DB – What are your memories of the ’75 Cup Final?
RW – For the Cup Final Fulham was covered in black and white. Every house had flags and scarves in the windows. You can imagine North End Road, where they were all fanatics – covered it was. I didn’t go to the game, sadly. I watched it on our 12-inch television [laughing]. It was very special – you didn’t have any competition in those days; it was the BBC and nothing else, so everyone was watching the game. The roads off Fulham Broadway had black and white bunting across the streets – it was a really exciting day, but it’s a shame they couldn’t quite do it. The keeper had a bit of a mare, didn’t he…?
DB – Can you put together a customised best XI from your whole life supporting Fulham – best keeper, best right-back etc…?
RW – I’ve gone for a very attacking team.
Keeper: Tony Macedo
Right-back: George Cohen
Centre-half: Jim Taylor
Left-back: Jim Langley
Midfield: Eddie Lowe
Midfield: Alan Mullery
Right-wing: Arthur Stevens
Inside-right: Bobby Robson
Centre-forward: Bedford Jezzard
Inside-left: Johnny Haynes
Left-wing: Graham Leggat
Subs: Roy Bentley, Les Barrett, Charlie Mitten, Bob Thomas, Allan Clarke and Louis Saha. That Sessegnon will be a star, but it’s early days for him in a team like this.
DB – Any other stories or memories for us?
RW – They had a centre-half called Roy Bentley who was a centre-forward when he came to Fulham. He’d played for Chelsea and left Newcastle for top money. He was unbelievable in the air and having been a centre-forward himself, he knew how to beat other forwards when he was put into defence. You weren’t beating him in the air, that’s for sure. He was a great player. When he retired he did an interview on one of those football programmes on TV and he said of his entire career he enjoyed his time at Fulham the most. I love hearing that, it’s really nice, isn’t it?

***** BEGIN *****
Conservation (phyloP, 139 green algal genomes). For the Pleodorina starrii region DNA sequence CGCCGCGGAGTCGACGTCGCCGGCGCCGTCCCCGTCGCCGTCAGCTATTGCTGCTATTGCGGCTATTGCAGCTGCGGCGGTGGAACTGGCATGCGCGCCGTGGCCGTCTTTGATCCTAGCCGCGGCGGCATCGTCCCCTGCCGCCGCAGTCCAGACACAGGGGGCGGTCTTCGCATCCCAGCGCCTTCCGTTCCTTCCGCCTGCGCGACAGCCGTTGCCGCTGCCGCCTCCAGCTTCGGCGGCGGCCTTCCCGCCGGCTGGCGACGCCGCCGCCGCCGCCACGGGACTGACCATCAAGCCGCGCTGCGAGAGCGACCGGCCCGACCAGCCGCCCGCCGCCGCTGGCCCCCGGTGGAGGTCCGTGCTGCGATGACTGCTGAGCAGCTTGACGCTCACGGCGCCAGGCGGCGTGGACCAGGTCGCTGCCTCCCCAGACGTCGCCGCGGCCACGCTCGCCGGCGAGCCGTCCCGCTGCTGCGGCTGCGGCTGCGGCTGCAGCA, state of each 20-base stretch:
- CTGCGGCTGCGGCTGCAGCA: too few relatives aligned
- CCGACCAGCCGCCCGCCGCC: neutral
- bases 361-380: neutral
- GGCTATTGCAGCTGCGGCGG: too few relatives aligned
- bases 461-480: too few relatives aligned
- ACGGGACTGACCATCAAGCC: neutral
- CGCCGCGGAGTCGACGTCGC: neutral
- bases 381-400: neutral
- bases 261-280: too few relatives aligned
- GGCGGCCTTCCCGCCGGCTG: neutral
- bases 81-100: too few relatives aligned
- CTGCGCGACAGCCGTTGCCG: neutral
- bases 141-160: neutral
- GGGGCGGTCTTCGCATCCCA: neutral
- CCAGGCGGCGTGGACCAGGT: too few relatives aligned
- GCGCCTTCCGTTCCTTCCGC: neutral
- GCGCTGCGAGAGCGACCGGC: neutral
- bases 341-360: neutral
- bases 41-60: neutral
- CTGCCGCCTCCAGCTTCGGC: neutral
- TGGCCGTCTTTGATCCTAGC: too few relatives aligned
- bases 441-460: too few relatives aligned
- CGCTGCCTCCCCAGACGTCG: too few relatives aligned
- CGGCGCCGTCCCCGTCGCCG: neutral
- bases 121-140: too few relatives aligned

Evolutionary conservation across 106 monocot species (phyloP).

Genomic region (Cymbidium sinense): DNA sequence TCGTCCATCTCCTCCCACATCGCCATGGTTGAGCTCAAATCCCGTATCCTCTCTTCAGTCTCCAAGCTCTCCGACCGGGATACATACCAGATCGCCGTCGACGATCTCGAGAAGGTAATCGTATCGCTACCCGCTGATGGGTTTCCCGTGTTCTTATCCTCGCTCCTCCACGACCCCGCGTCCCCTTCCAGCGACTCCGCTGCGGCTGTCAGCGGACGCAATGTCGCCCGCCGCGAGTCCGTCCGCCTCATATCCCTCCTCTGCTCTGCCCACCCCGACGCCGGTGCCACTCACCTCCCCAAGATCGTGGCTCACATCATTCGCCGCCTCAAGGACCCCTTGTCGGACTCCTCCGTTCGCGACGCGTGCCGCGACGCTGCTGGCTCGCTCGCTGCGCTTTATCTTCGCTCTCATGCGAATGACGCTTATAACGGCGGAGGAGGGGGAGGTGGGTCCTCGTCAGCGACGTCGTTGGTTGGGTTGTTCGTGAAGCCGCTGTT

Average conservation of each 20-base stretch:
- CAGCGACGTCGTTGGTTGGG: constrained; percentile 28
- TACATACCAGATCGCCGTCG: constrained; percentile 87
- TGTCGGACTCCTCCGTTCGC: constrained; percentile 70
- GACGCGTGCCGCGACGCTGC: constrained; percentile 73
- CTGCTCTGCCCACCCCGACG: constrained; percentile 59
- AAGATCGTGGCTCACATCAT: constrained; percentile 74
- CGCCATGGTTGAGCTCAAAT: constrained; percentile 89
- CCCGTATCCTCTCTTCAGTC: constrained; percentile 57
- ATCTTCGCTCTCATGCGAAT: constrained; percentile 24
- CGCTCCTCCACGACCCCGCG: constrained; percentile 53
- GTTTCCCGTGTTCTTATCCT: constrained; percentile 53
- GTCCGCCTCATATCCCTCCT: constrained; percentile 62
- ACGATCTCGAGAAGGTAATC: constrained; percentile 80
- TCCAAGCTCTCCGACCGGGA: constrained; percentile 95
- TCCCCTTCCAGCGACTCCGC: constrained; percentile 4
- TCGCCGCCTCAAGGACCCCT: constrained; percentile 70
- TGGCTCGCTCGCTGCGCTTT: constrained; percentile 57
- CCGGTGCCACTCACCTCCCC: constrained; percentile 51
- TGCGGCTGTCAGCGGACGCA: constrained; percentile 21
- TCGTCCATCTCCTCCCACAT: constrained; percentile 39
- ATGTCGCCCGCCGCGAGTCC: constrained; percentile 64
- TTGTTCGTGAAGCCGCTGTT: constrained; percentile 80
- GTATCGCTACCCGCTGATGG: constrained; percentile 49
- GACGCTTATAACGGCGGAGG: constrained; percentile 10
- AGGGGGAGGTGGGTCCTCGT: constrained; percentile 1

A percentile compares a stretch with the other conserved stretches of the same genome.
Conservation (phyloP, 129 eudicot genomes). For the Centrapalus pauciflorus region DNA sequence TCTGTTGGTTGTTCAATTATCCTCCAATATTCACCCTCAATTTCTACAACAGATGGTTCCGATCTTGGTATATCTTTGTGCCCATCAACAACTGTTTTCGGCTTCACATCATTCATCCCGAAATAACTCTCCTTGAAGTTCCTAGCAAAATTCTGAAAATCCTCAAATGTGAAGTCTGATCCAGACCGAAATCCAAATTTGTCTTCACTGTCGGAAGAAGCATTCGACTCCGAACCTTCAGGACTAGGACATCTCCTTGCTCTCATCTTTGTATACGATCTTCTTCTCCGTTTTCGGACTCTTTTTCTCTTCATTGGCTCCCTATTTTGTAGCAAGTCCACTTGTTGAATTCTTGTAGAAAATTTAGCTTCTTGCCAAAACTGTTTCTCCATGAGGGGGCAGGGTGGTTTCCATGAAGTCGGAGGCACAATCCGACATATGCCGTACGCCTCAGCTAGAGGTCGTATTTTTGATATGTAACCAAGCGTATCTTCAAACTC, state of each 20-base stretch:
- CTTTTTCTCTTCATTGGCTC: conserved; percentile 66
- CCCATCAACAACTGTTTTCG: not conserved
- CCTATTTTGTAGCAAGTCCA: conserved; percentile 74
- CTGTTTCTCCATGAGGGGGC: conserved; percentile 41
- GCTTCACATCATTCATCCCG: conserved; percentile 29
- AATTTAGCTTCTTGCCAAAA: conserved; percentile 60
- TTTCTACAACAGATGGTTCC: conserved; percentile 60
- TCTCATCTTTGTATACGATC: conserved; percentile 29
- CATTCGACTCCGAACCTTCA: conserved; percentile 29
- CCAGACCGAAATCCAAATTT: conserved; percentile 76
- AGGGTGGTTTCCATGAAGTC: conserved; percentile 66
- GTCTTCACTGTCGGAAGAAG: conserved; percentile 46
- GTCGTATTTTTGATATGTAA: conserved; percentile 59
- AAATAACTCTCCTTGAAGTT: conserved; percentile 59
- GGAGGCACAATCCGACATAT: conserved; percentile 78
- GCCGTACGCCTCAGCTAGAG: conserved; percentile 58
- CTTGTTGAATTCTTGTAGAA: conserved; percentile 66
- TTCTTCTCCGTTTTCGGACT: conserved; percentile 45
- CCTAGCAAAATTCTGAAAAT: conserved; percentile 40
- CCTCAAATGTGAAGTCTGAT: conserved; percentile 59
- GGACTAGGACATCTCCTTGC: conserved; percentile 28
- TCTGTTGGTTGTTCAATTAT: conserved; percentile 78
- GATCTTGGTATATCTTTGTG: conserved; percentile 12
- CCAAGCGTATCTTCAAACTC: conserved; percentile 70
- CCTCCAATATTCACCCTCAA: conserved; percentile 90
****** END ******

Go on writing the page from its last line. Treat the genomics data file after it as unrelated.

Fulham were always a mid-table Second Division side in the early days and weren’t very ambitious as a club. They had a brilliant forward line of Jezzard, Haynes and Robson and you had Arthur Stevens on the wing. At the time they had a lot of showbiz people on the Board, which is how Tommy Trinder got into it and they only cared about their dividends. The forward three were so good that one season they scored 100 goals between them and yet we were still only mid-table because the Board didn’t invest in better defenders. We were such an attacking team that the defence was very exposed the majority of the time; 50 or so years on and you could say the same about the team last season.
I remember Jimmy Hill saving the Club. He was a decent player, but saving the Club is what he should be remembered for after that bastard Ernie Clay tried to mess it all up. If it hadn’t had been for Jimmy and the Muddymans we could have joined up with QPR! Fulham Park Rangers – horrible! Bastard that Clay was!
Fulham keeper Ernie Beecham was a player everyone raved about. He was tipped to be the next England goalie. He played in a game against Exeter and was kicked in the head by their winger, named Death. He actually broke his neck, I believe and wasn’t the same afterwards, eventually fading out of football. Years later I met his daughter by pure chance and she told me that he never spoke about his football career; really sad for someone who had so much potential.
Tommy Trinder was running things, he was popular as a showman. He fronted Sunday Night at the London Palladium on the telly. One Sunday, Tony Macedo was on the show with him as a guest. He did a demonstration of goalkeeping – they brought a goal onto the stage and he demonstrated some of his exercises. It was one of the things that made him a popular name in the league at the time, as well as being a top keeper.
DB – Do you remember where the players trained in those days?
RW – The routine of Fulham in those days was that they didn’t train on Mondays; Tuesdays it was exercises on the pitch; Wednesdays, a low-key practice; Thursdays general fitness work, all rather low key; Fridays it was a case of taking it easy and nobody trained after 12 noon; then Saturday it was match day. The team went for lunch at the pub on the corner of Putney Bridge and New Kings Road, or several of the players would go to Bishops Park to play tennis and eat lunch in the park.
DB – If you could reverse one result in our history that didn’t go our way what would it be and why?